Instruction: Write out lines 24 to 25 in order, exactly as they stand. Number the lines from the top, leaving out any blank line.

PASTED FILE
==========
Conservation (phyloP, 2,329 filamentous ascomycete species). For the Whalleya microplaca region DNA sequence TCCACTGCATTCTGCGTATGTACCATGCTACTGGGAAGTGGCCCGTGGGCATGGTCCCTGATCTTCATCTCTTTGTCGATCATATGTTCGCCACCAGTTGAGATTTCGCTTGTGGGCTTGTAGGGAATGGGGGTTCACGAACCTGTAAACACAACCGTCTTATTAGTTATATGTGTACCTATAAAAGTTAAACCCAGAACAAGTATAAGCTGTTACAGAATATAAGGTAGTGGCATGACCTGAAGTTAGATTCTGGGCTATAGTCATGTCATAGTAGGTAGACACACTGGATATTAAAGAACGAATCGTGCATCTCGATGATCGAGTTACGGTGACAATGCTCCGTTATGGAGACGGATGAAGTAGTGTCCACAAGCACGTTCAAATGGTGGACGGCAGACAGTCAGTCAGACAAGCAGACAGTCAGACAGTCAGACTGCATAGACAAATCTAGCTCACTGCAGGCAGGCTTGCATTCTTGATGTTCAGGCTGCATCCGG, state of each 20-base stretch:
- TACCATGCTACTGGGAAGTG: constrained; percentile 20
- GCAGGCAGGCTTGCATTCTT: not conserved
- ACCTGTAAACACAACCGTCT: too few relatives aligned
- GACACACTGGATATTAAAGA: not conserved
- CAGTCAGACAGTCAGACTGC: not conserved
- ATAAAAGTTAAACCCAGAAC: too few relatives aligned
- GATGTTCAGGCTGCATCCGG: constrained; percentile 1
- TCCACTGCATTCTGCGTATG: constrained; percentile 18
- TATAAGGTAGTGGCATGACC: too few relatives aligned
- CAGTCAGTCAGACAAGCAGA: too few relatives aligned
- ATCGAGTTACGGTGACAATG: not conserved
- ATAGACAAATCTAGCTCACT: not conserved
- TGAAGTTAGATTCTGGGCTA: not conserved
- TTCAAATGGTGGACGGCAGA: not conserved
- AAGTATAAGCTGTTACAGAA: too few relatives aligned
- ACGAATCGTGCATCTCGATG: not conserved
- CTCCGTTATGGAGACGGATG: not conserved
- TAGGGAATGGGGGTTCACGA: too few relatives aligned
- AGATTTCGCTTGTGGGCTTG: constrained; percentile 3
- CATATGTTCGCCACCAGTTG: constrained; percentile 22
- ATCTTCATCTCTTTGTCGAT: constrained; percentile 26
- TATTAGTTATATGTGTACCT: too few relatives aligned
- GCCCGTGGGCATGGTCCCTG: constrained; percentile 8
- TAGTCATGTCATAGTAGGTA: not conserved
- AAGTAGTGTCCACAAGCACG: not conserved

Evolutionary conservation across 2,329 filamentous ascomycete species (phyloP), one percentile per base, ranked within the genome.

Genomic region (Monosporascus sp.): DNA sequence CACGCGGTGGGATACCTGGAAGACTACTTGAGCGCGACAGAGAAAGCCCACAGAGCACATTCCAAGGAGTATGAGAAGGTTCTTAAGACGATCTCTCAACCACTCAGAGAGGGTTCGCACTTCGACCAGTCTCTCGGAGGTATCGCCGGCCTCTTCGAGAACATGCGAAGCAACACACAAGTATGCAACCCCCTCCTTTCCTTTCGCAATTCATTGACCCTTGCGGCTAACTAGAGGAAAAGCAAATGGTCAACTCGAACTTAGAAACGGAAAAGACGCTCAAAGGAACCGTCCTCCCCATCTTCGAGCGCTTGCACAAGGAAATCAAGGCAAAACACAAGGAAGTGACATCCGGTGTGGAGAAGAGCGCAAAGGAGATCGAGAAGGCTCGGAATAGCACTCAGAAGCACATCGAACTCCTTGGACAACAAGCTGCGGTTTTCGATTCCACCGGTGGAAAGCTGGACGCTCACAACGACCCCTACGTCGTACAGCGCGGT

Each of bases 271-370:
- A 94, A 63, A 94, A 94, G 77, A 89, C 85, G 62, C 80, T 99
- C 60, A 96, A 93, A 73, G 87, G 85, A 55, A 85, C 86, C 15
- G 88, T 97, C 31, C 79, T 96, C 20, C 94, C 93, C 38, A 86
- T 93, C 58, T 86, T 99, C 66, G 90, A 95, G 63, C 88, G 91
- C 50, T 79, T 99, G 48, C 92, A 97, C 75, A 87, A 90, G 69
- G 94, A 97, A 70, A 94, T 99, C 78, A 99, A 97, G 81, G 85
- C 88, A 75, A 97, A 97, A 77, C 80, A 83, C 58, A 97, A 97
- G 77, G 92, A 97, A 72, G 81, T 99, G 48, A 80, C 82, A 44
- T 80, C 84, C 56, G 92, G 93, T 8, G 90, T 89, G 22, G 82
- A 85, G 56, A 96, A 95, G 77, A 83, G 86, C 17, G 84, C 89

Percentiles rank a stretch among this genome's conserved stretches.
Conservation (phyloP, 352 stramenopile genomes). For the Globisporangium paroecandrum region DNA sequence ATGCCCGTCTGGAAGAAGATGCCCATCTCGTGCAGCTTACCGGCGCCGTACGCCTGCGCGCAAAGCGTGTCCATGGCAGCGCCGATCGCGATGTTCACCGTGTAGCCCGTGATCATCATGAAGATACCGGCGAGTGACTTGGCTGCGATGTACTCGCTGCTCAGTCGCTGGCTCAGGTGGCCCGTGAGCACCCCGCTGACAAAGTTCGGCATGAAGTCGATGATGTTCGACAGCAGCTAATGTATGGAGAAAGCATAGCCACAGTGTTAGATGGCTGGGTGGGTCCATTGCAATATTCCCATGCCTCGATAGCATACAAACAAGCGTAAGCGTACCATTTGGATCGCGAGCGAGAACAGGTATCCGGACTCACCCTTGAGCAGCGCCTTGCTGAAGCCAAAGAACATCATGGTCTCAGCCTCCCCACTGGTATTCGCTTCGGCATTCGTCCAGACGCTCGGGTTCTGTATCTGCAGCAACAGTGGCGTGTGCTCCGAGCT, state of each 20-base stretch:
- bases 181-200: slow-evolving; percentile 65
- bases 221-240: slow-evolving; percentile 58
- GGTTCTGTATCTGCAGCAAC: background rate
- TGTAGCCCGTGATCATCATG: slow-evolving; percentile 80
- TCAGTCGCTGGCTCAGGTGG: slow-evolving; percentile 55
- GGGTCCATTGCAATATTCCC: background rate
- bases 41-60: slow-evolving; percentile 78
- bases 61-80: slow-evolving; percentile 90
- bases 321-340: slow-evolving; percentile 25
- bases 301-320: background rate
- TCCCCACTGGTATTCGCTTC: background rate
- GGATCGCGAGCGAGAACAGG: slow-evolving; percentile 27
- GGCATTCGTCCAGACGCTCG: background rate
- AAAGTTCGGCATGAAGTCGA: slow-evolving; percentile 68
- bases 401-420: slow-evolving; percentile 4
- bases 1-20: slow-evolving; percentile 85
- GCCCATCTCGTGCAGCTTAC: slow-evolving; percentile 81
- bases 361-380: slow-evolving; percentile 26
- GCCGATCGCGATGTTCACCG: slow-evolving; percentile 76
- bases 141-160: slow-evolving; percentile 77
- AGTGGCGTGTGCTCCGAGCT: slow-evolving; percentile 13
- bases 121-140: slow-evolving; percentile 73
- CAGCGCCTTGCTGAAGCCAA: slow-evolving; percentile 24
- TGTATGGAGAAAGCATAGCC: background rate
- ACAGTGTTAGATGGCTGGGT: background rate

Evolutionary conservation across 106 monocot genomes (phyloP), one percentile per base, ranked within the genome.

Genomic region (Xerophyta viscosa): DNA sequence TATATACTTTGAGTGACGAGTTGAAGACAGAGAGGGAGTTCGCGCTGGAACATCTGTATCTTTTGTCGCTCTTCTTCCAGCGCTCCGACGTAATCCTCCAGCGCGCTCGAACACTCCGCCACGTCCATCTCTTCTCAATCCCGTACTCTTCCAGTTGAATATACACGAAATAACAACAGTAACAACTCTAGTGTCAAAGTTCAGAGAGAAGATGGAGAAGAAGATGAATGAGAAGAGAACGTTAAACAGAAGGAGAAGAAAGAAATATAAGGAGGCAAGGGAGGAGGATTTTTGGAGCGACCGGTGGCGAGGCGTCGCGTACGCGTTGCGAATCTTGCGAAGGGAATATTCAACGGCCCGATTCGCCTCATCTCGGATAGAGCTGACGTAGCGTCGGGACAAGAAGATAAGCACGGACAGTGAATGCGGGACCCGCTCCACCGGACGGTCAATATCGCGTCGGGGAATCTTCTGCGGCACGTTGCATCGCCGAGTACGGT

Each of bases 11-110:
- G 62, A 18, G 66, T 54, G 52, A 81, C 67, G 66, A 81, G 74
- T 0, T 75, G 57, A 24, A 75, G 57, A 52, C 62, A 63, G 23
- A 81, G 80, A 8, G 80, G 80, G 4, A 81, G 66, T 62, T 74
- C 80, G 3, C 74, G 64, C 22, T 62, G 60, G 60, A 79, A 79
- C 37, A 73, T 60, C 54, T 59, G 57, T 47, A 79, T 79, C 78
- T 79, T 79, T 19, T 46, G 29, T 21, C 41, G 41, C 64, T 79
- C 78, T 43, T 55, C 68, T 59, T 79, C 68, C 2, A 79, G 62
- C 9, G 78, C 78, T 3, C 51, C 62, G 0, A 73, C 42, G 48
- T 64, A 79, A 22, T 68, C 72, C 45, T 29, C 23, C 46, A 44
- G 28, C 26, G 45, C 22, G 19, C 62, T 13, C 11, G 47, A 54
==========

- GCCCGTGGGCATGGTCCCTG: constrained; percentile 8
- TAGTCATGTCATAGTAGGTA: not conserved